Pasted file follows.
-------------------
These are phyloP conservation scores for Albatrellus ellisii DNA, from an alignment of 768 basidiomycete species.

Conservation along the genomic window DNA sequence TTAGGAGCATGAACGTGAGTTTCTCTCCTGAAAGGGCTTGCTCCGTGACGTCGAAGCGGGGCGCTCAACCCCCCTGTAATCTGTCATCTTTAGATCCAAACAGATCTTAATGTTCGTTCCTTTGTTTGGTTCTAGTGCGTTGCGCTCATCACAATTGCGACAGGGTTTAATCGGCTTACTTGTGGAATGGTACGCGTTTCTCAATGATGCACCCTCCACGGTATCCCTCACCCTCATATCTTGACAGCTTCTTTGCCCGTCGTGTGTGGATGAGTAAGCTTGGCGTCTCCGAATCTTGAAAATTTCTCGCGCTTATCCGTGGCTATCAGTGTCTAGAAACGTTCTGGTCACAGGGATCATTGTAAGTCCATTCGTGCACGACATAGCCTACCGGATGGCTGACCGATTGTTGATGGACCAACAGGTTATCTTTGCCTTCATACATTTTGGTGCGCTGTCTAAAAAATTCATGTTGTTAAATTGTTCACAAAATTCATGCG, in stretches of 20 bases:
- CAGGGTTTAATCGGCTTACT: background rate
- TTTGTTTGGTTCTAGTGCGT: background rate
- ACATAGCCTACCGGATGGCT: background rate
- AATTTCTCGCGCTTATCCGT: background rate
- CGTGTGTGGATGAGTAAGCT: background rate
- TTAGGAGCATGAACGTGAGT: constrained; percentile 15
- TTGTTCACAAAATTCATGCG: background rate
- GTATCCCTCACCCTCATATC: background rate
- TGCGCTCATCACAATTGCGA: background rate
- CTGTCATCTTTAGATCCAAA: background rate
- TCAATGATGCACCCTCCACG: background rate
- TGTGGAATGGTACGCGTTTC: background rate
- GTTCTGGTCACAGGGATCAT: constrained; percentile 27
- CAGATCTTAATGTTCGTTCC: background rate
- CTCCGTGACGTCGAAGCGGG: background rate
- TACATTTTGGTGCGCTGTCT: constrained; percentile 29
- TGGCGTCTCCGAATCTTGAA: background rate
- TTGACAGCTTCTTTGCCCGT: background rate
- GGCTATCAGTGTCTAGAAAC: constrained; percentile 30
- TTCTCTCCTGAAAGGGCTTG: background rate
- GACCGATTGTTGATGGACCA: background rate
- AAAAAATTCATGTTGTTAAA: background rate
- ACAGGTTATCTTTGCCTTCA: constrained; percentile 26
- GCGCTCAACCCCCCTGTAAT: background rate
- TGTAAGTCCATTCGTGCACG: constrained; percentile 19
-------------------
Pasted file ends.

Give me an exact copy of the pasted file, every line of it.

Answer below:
These are phyloP conservation scores for Albatrellus ellisii DNA, from an alignment of 768 basidiomycete species.

Conservation along the genomic window DNA sequence TTAGGAGCATGAACGTGAGTTTCTCTCCTGAAAGGGCTTGCTCCGTGACGTCGAAGCGGGGCGCTCAACCCCCCTGTAATCTGTCATCTTTAGATCCAAACAGATCTTAATGTTCGTTCCTTTGTTTGGTTCTAGTGCGTTGCGCTCATCACAATTGCGACAGGGTTTAATCGGCTTACTTGTGGAATGGTACGCGTTTCTCAATGATGCACCCTCCACGGTATCCCTCACCCTCATATCTTGACAGCTTCTTTGCCCGTCGTGTGTGGATGAGTAAGCTTGGCGTCTCCGAATCTTGAAAATTTCTCGCGCTTATCCGTGGCTATCAGTGTCTAGAAACGTTCTGGTCACAGGGATCATTGTAAGTCCATTCGTGCACGACATAGCCTACCGGATGGCTGACCGATTGTTGATGGACCAACAGGTTATCTTTGCCTTCATACATTTTGGTGCGCTGTCTAAAAAATTCATGTTGTTAAATTGTTCACAAAATTCATGCG, in stretches of 20 bases:
- CAGGGTTTAATCGGCTTACT: background rate
- TTTGTTTGGTTCTAGTGCGT: background rate
- ACATAGCCTACCGGATGGCT: background rate
- AATTTCTCGCGCTTATCCGT: background rate
- CGTGTGTGGATGAGTAAGCT: background rate
- TTAGGAGCATGAACGTGAGT: constrained; percentile 15
- TTGTTCACAAAATTCATGCG: background rate
- GTATCCCTCACCCTCATATC: background rate
- TGCGCTCATCACAATTGCGA: background rate
- CTGTCATCTTTAGATCCAAA: background rate
- TCAATGATGCACCCTCCACG: background rate
- TGTGGAATGGTACGCGTTTC: background rate
- GTTCTGGTCACAGGGATCAT: constrained; percentile 27
- CAGATCTTAATGTTCGTTCC: background rate
- CTCCGTGACGTCGAAGCGGG: background rate
- TACATTTTGGTGCGCTGTCT: constrained; percentile 29
- TGGCGTCTCCGAATCTTGAA: background rate
- TTGACAGCTTCTTTGCCCGT: background rate
- GGCTATCAGTGTCTAGAAAC: constrained; percentile 30
- TTCTCTCCTGAAAGGGCTTG: background rate
- GACCGATTGTTGATGGACCA: background rate
- AAAAAATTCATGTTGTTAAA: background rate
- ACAGGTTATCTTTGCCTTCA: constrained; percentile 26
- GCGCTCAACCCCCCTGTAAT: background rate
- TGTAAGTCCATTCGTGCACG: constrained; percentile 19